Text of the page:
In spite of feeling a little shy, I managed to introduce myself to Joanna, who was extremely nice, and I found out that she is going to be in London in 2012 as an artist in residence. It was very exciting for my little corner of the blogworld to be 'made flesh' in this way.

The strange word 'Gowanus' in the gallery next to Morbid Anatomy turned out to refer to the nearby Gowanus canal, by all (online) accounts a filthy backwater teeming with all kinds of horrible bacteria. This is not my photo of it, but I like it:
photo from
All we actually saw of it was much more urban.

On the way back to the subway station, we spotted a Christmas craft fair in an old swimming baths and went in for a poke around. It was very similar to such fairs in the UK, with a nice atmosphere.
Christmas craft market in Brooklyn
Then we got the subway back to Manhattan and jumped out at Prince Street (fairly randomly), and walked up town. When we got to the Flatiron Building we saw this art installation in the glass 'Prow' at the front, which looked great in the fading afternoon light.
Gwyneth Leech, The Cup Drawings -- Studio in the Prow
During the day time the artist also sits in the space and draws on new cups to add to the piece.

So we walked and walked and walked until my feet felt like raw stumps, but David had Christmas fever and wanted to see the Christmas windows in the big stores, so we kept on walking up Fifth Avenue. We came to Lord and Taylor, where you had to shuffle in line to see the windows!
A little detail of the New York Christmas in Lord and Taylor's windows
Finally we came to Saks, where a huge projected clock was counting down. There were only minutes to go! I couldn't believe our luck. Fancy being here just as some great event unfolded. We stood and waited in great anticipation.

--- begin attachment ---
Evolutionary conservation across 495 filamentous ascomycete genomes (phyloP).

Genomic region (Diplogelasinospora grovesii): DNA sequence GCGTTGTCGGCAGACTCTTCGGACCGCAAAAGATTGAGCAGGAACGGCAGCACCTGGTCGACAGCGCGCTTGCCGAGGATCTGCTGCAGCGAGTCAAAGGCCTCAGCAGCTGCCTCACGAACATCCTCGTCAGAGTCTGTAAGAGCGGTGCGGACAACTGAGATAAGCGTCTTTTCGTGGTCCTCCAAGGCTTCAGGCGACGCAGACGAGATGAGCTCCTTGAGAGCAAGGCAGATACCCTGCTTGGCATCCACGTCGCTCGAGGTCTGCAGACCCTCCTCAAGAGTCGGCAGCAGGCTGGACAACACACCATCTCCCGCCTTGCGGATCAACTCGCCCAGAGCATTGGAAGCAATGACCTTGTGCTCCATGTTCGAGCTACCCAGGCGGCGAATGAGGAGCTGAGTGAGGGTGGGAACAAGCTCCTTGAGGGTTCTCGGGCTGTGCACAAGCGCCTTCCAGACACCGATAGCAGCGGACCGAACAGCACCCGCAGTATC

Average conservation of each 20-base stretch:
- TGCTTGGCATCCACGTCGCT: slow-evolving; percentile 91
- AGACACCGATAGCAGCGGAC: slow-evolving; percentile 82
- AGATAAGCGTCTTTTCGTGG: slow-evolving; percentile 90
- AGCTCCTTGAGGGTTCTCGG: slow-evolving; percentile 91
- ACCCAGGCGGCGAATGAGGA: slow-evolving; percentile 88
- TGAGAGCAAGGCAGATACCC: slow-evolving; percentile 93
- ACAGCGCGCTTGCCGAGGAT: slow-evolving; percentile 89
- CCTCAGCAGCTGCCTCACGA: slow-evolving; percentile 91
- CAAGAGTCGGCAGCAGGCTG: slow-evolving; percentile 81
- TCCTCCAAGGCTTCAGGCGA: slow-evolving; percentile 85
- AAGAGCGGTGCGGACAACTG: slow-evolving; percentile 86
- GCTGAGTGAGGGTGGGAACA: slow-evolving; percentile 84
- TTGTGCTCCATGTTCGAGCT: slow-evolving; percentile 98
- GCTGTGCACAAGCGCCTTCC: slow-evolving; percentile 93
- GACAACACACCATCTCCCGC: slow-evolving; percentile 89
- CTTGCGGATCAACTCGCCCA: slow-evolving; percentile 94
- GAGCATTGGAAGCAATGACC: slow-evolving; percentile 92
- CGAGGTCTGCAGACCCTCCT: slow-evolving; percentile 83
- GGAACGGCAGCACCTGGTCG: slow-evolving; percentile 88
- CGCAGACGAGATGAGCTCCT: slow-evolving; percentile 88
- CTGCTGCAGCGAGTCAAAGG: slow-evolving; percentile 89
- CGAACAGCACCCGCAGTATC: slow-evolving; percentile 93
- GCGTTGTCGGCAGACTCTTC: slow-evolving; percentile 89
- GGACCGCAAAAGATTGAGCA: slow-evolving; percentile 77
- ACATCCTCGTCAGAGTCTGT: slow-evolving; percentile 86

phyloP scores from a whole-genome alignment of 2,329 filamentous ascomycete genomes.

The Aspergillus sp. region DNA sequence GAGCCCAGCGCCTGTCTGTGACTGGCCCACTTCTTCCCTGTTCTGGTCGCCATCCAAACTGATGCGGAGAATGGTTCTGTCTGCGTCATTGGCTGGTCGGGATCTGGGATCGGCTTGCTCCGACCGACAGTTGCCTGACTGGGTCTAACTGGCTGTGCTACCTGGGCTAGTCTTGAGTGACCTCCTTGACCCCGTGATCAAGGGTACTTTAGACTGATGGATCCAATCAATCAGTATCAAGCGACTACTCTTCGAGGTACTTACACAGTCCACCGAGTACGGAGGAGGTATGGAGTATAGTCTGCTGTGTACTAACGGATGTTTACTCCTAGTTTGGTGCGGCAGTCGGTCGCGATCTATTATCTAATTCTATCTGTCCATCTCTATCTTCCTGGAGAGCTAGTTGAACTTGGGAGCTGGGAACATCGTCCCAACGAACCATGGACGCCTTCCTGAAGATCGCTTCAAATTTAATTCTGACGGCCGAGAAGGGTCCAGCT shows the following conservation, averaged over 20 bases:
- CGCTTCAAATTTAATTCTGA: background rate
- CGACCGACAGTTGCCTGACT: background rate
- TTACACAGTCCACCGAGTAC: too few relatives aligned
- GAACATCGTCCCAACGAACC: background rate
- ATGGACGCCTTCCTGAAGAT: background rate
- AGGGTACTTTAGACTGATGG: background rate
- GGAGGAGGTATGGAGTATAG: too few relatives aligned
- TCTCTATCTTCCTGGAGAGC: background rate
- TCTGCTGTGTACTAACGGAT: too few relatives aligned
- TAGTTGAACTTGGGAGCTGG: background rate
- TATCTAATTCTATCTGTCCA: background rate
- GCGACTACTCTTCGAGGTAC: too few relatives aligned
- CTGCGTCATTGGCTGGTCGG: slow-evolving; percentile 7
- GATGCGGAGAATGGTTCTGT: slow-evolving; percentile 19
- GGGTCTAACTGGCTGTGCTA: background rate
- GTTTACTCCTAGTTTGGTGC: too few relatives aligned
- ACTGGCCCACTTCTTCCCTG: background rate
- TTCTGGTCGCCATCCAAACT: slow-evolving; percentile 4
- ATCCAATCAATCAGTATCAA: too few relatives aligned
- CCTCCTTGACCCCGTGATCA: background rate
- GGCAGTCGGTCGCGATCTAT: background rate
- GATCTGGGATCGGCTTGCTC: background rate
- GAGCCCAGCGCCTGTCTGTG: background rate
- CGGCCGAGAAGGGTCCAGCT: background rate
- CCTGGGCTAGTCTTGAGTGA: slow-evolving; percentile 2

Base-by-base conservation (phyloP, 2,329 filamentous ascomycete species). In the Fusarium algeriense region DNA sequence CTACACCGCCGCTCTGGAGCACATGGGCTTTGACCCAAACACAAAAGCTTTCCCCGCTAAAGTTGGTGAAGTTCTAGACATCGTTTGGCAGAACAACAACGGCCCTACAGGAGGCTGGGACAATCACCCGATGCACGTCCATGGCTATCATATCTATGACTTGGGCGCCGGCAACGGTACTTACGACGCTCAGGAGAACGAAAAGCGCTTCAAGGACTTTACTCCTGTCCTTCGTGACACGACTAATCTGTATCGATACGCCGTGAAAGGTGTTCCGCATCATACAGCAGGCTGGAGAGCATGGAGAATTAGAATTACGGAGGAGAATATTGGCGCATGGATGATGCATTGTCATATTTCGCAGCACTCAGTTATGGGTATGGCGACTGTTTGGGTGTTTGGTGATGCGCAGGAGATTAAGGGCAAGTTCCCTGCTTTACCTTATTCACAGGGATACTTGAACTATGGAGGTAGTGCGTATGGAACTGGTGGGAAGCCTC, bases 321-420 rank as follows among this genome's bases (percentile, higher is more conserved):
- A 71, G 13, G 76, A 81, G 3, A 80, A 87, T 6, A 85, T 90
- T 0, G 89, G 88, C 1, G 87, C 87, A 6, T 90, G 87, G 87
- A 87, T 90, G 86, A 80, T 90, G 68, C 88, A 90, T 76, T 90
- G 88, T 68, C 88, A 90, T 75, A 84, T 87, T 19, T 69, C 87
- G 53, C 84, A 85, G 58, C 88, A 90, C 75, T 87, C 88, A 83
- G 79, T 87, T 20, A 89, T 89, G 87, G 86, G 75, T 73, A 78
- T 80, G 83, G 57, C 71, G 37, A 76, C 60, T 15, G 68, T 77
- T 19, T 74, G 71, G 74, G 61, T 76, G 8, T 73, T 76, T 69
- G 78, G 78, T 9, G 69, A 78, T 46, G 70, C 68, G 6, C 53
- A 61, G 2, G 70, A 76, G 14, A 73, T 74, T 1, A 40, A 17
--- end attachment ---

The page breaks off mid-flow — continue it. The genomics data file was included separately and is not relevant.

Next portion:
The countdown on the facade of Saks
Just as I expected, when it got to ten seconds, the huge crowd that was now gathered began to count down in unison. As we reached zero, the clock faded and music started to play. Then a wonderful animation played out on the front of the building, with machinery, tubes, giant bubbles and snowflakes.

You can watch the whole thing in this video. It's beautiful, but I admit I was slightly disappointed when the clock restarted immediately afterwards -- it runs every fifteen minutes! So not the once in a lifetime moment I thought we'd happened upon. Still, it was lovely.
     Then we turned around and found ourselves facing Rockefeller Plaza. The light here was just so beautiful and soft. It made me think of a 1950s Batman comic, for some reason, all soaring perspectives and purple light, pure Gotham City.
I barely made it back to the hotel, such was my weariness, but it was definitely all worth it.
     Come back tomorrow for ... Coney Island.


colleen said...

Only day 1 and I'm jealous already.

menopausalmusing said...

That diner! Eeek!

I can see I am going to thoroughly enjoy these posts.

LAC EMP 2020 said...

I am exhausted after day one but will be heading straight over to day two. Must check out Morbid Anatomy. Is that the same lady that does anthropomorphic taxidermy? Must find out.